For the transition into a carbon-neutral economy Costa Rica launched in July 2018 an ambitious NAP towards a resilient and decarbonized development with a transformative vision. The fact that 34% of the hydrometeorological losses were related to the infrastructure sector, shed a light on the vulnerability to climate extreme events of this sector. Hence, climate risk management (CRM) for infrastructure has been mainstreamed into the NAP throughout two complementary axes.
An infrastructure-oriented climate risk assessment was piloted for the planned Cai Lon – Cai Be sluice gate system project in the Mekong Delta– an infrastructure investment by the Government of Vietnam with an estimated budget of USD 145 million, starting from 2018 until 2021 with a significant function to prevent salt water intrusion, especially with regards to higher probabilities of severe droughts.
To facilitate and streamline the replica of the Cai Lon-Cai Be sluice gate climate risk assessment in Vietnam, this document provides a detail description of the kind of services needed. Based on the structure of a typical recipe, the provided services are divided in three components; procedure, quantity and costs.
Climate risk assessment on infrastructure: A report about the bridge over the Tempisque river in Guardia, Costa Rica
In a nutshell, the report provides decision-makers with necessary information to adopt adaptation measurements towards the maintenance and operation of a climate-resilient bridge. Of equal importance is the development of capacities among as well as the mainstream of the approach. Lastly, the assessment has incentivised to develop of a climate risk assessment tool tailor-made to the Costa Rican context.
Case Studies on Integrating Ecosystem Services and Climate Resilience in Infrastructure Development: Lessons for Advocacy
With support from GIZ, WWF and Arup conducted a review of innovative practices across several regions of the world that integrate both ecosystem services and climate change projections in planning and design. With 60% of the land expected to be urbanized by 2030 yet to be built, alongside an estimated 25 million km of new roads by 2050, there is urgent need to identify and replicate practices that preserve ecosystem services, enhance climate resilience and mitigate the expected effects of climate change.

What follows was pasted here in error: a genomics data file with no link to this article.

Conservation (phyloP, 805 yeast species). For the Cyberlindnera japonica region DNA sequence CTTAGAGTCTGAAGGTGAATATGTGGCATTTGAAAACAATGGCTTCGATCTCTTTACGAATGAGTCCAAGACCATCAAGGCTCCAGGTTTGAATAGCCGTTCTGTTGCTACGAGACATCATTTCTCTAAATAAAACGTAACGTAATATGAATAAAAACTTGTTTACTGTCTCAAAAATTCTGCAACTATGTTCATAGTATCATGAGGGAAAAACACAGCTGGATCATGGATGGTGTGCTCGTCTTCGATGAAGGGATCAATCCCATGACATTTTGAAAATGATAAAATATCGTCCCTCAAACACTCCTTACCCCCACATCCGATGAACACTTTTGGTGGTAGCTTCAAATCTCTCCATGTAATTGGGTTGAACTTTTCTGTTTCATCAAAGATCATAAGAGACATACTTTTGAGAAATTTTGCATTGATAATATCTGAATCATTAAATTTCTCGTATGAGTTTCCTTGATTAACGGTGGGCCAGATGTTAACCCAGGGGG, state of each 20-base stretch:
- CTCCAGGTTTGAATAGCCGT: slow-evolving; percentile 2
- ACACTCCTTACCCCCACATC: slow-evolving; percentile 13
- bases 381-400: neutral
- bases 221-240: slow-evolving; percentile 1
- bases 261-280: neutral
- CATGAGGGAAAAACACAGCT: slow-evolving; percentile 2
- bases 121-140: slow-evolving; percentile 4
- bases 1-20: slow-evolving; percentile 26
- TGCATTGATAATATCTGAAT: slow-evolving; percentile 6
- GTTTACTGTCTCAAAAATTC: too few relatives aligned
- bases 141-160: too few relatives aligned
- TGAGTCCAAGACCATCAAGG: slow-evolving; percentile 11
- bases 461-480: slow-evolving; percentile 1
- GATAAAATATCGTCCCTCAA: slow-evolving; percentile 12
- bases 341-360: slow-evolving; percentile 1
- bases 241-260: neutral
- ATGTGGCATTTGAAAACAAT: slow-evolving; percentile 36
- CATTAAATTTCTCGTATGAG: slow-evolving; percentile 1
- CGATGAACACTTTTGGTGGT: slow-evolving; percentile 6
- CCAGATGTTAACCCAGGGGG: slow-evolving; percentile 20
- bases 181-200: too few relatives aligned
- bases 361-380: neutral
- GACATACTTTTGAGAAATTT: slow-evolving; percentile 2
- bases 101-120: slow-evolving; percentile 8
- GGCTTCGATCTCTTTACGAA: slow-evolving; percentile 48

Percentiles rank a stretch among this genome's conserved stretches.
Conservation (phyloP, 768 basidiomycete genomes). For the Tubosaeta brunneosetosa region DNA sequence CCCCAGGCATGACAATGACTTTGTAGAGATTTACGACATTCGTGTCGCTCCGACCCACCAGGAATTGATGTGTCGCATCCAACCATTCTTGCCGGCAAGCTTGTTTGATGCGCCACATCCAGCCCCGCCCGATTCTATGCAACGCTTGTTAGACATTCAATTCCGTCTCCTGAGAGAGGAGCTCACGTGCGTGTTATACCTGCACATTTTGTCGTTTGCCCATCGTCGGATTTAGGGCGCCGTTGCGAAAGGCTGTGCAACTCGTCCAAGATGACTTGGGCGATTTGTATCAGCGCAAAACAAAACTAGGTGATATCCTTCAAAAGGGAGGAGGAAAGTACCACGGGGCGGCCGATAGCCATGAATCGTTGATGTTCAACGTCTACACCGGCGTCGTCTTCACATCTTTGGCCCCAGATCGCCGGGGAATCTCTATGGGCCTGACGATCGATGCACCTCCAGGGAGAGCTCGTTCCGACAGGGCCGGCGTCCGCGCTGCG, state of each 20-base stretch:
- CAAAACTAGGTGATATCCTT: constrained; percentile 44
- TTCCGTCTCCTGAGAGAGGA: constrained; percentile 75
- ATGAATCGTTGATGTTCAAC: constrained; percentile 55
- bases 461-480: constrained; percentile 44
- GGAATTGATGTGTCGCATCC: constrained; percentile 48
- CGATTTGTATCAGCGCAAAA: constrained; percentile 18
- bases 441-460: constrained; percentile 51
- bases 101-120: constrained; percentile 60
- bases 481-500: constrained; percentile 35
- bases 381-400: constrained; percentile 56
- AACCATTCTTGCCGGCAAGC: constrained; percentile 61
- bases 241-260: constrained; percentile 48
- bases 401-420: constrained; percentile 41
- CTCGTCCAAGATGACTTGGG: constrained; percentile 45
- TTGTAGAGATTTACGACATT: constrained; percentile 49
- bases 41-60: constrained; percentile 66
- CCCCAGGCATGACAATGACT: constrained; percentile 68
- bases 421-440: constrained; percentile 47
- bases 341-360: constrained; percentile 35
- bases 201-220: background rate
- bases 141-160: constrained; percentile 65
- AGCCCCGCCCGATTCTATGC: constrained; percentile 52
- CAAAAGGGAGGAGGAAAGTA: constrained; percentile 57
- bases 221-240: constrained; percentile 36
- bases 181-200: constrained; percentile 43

This introduction shows that companies of any size, private associations and cooperatives, banks and investors as well as insurance companies can play three different roles in and for adaptation. They can adapt to climate change, finance climate adaptation of others and support others through products and services for resilience.
Évaluation de la vulnérabilité aux changements climatiques : Exemples d’études d’impacts et de vulnérabilité à différentes échelles
Cette session en ligne est la septième d’une série de sessions en ligne sur le processus de Plans Nationaux d’Adaptation (PNA) aux changements climatiques. Les sessions en ligne sont organisées dans le cadre du réseau d’échange des praticiens sur le processus PNA du « Projet d’Appui Scientifique aux processus de Plans Nationaux d’Adaptation (PNA) dans les pays francophones les moins avancés d’Afrique subsaharienne (PAS-PNA) ».
Cette session en ligne est la sixième d’une série de sessions en ligne sur le processus de Plans Nationaux d’Adaptation (PNA) aux changements climatiques. Les sessions en ligne sont organisées dans le cadre du réseau d’échange des praticiens sur le processus PNA du « Projet d’Appui Scientifique aux processus de Plans Nationaux d’Adaptation (PNA) dans les pays francophones les moins avancés d’Afrique subsaharienne (PAS-PNA) ».
ClinfoMATE – Conceptual foundations for a digital tool for enhancing the development of a Climate Service market
The use of Climate Information by sectoral users is often limited as climate information does not comply with the users’ needs, access is limited, climate data is not processable or not understandable. Moreover, the Climate Service market (providers and products) is not transparent to potential users and Climate Service providers often don’t know how to assess user needs.
Article: Climate Services for a Resilient Infrastructure: Planning Perspectives for a Sustainable Future of Vietnam
This article summarizes some initial findings of Viet Nam’s efforts and presents an innovative approach with 3 strategic measures: 1) To enhance provision of user-friendly climate services for infrastructure planners; 2) To enhance the use of climate services and consideration of climate risk assessment for infrastructure planning process and 3) To mainstream the approach of climate-proofing for infrastructure into the SEDP, NDC and NAP of Viet Nam.